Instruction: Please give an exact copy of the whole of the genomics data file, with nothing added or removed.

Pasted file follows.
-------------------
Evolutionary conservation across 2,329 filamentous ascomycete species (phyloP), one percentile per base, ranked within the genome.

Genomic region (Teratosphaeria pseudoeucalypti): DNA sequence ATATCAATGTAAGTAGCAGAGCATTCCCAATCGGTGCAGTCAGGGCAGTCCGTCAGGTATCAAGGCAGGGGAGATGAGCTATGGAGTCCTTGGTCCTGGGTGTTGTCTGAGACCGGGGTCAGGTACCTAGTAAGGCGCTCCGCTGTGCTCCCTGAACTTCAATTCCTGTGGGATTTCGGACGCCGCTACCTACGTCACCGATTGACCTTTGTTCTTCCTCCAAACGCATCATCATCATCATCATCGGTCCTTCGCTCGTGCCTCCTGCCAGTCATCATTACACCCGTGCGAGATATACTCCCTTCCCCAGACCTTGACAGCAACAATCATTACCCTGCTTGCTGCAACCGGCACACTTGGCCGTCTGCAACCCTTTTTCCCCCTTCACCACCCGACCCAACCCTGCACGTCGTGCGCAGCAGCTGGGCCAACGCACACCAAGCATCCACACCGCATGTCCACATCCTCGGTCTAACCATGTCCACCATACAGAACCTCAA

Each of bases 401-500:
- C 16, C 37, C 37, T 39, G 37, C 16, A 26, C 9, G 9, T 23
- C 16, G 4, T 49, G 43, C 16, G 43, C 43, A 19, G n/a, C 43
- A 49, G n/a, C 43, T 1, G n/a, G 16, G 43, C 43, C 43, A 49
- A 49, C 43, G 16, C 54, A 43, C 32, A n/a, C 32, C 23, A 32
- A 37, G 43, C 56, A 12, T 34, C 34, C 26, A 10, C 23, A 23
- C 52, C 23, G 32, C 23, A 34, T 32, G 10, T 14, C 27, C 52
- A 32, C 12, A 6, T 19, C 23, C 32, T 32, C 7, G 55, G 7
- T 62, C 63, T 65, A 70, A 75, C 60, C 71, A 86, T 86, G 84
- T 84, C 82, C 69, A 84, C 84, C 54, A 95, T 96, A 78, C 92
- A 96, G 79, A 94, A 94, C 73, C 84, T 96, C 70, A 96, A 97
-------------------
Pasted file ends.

Evolutionary conservation across 2,329 filamentous ascomycete species (phyloP), one percentile per base, ranked within the genome.

Genomic region (Teratosphaeria pseudoeucalypti): DNA sequence ATATCAATGTAAGTAGCAGAGCATTCCCAATCGGTGCAGTCAGGGCAGTCCGTCAGGTATCAAGGCAGGGGAGATGAGCTATGGAGTCCTTGGTCCTGGGTGTTGTCTGAGACCGGGGTCAGGTACCTAGTAAGGCGCTCCGCTGTGCTCCCTGAACTTCAATTCCTGTGGGATTTCGGACGCCGCTACCTACGTCACCGATTGACCTTTGTTCTTCCTCCAAACGCATCATCATCATCATCATCGGTCCTTCGCTCGTGCCTCCTGCCAGTCATCATTACACCCGTGCGAGATATACTCCCTTCCCCAGACCTTGACAGCAACAATCATTACCCTGCTTGCTGCAACCGGCACACTTGGCCGTCTGCAACCCTTTTTCCCCCTTCACCACCCGACCCAACCCTGCACGTCGTGCGCAGCAGCTGGGCCAACGCACACCAAGCATCCACACCGCATGTCCACATCCTCGGTCTAACCATGTCCACCATACAGAACCTCAA

Each of bases 401-500:
- C 16, C 37, C 37, T 39, G 37, C 16, A 26, C 9, G 9, T 23
- C 16, G 4, T 49, G 43, C 16, G 43, C 43, A 19, G n/a, C 43
- A 49, G n/a, C 43, T 1, G n/a, G 16, G 43, C 43, C 43, A 49
- A 49, C 43, G 16, C 54, A 43, C 32, A n/a, C 32, C 23, A 32
- A 37, G 43, C 56, A 12, T 34, C 34, C 26, A 10, C 23, A 23
- C 52, C 23, G 32, C 23, A 34, T 32, G 10, T 14, C 27, C 52
- A 32, C 12, A 6, T 19, C 23, C 32, T 32, C 7, G 55, G 7
- T 62, C 63, T 65, A 70, A 75, C 60, C 71, A 86, T 86, G 84
- T 84, C 82, C 69, A 84, C 84, C 54, A 95, T 96, A 78, C 92
- A 96, G 79, A 94, A 94, C 73, C 84, T 96, C 70, A 96, A 97